At first I was thinking I might powder-coat the aluminum. I bought a poweder-coating system several months ago and was looking for a project to try it out on. However, I couldn’t find a color I liked. Chrome seemed a good option, though maybe too shiny for the pick guard. I decided to sand these down with ever finer grits of sandpaper and basically stop whenever I liked the result. 1500 was the winner — it resulted in a very smooth and clean, yet matte, finish.
I applied a few coats of spray poly for protection and set them aside until it was time for installation.
Once the guitar was out of the clamps with the neck permanently secured, it was time for finishing it up. The neck joint was flushed with scrapers and sandpaper, and the entire guitar was given a good sanding down to 220. I’d already applied some finish to the inside of the sound hole and so this area was stuffed with paper to prevent any dye from dripping inside.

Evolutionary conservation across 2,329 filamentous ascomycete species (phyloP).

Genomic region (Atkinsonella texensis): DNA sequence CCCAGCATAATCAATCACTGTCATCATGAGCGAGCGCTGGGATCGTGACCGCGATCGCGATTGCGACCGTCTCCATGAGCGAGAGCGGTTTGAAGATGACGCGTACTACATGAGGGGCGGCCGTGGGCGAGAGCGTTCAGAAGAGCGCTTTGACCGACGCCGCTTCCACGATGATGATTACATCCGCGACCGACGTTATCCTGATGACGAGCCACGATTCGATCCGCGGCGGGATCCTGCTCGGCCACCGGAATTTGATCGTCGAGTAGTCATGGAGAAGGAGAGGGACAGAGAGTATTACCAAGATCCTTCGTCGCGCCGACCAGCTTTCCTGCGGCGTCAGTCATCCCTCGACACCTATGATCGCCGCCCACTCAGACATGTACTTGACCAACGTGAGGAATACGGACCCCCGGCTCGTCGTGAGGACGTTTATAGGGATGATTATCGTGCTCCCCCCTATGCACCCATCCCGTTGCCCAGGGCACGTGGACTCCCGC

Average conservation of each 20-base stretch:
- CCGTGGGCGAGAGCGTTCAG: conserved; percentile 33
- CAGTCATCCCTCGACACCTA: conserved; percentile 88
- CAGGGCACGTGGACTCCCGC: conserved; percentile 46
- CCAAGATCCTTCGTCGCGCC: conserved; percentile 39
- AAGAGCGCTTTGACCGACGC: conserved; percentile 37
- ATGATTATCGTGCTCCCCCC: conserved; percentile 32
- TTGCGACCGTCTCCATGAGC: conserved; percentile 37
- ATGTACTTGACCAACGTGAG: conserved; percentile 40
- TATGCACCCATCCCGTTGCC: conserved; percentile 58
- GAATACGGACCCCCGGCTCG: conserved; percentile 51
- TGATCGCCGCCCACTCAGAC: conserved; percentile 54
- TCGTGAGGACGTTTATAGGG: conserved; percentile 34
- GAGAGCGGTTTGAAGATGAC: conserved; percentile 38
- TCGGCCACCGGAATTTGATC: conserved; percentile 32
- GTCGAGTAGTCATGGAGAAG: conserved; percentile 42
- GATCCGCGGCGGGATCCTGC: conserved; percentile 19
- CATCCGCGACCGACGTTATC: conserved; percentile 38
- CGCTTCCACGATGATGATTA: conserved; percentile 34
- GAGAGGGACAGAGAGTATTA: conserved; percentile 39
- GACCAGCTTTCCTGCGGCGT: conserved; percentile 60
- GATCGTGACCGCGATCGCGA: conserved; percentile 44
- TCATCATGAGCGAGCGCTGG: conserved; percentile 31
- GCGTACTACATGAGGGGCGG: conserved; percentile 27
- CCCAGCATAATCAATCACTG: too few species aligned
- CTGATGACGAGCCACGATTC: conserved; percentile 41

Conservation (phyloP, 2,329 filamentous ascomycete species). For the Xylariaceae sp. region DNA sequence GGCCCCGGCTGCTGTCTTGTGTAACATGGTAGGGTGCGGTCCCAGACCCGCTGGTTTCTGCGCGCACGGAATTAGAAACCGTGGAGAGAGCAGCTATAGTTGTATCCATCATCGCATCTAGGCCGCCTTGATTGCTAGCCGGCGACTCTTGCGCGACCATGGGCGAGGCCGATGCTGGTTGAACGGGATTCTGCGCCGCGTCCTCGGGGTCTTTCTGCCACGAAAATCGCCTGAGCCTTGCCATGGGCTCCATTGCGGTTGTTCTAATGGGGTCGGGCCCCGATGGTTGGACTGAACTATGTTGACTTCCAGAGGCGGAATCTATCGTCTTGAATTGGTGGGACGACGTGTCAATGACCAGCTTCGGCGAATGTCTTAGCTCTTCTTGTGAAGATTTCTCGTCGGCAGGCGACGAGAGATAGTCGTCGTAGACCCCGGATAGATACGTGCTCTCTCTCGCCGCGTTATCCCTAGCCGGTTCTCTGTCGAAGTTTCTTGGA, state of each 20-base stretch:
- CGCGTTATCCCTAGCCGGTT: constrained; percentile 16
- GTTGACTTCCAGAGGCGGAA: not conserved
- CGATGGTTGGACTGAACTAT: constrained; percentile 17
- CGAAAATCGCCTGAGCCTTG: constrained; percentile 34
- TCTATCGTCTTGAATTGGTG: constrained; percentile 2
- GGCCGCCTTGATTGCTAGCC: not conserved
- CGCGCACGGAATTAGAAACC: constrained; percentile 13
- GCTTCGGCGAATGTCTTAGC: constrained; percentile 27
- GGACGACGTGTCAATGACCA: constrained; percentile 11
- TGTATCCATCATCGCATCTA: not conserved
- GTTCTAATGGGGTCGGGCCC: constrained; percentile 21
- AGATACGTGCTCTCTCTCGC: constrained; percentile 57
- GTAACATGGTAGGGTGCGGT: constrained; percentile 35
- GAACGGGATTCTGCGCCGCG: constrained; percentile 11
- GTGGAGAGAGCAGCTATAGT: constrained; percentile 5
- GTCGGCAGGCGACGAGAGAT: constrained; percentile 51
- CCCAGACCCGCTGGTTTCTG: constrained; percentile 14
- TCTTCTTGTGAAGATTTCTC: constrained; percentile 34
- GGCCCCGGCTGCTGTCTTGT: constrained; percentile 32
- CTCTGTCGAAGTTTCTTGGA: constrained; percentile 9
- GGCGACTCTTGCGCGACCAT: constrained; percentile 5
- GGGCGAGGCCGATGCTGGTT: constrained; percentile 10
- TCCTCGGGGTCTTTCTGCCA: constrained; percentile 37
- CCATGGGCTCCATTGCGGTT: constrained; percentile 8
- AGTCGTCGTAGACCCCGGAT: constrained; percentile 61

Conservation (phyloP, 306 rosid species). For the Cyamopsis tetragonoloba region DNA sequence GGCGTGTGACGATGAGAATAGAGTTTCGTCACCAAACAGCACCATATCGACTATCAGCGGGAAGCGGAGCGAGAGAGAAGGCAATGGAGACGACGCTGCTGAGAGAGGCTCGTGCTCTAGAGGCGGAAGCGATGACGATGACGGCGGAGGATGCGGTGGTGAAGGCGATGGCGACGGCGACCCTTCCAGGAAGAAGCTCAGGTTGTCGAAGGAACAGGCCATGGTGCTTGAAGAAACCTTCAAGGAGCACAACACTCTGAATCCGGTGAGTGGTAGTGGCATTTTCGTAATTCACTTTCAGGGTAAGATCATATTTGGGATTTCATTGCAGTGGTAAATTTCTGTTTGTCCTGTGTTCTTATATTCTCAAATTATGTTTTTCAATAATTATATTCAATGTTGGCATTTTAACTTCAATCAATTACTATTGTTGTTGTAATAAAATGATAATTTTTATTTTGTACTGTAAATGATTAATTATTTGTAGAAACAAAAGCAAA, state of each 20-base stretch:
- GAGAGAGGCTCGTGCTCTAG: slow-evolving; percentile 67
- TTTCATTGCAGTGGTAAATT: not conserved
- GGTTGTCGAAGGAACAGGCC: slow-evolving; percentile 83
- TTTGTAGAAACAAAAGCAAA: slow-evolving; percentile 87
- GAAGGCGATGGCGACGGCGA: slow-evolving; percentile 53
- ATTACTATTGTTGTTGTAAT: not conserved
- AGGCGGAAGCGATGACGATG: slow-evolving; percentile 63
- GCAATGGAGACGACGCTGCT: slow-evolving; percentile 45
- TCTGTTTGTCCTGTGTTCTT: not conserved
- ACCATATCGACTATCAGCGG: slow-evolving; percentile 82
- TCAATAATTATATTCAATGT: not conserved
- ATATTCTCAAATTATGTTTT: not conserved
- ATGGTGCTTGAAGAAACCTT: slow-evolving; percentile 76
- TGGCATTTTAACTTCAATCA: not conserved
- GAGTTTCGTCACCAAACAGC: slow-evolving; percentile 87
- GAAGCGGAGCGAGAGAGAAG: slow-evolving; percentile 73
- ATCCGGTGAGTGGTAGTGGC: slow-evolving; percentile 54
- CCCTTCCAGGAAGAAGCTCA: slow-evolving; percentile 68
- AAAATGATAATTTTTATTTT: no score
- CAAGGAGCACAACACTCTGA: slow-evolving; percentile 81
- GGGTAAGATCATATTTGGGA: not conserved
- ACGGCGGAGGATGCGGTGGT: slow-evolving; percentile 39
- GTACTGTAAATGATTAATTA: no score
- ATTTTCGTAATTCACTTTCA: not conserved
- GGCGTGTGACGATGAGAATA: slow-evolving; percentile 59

I spent a long while contemplating the finish on this guitar. Duesenberg offers the Double Cat in a Fire-burst (yellow-red) and black gloss paint finish. I considered red for this guitar, but was thinking I wanted something a bit different. Originally I tried a blue-green burst, but I couldn’t get it quite right.
Ultimately I settled on a yellow-green “dragon’s breath” finish ala PRS. I wound up applying, sanding off, and reapplying a few times until I was reasonably satisfied with the result. As anticipated, the Maple neck proved the most troublesome as Maple tends to blotch. I considered keeping the neck natural, but I didn’t think that would look right either. I’m not sure I’d repeat this finish without some additional experimentation and tweaks. In the end, however, after much fussing, I was happy with the back and satisfied with the cap.
Tru-Oil vs. Formby’s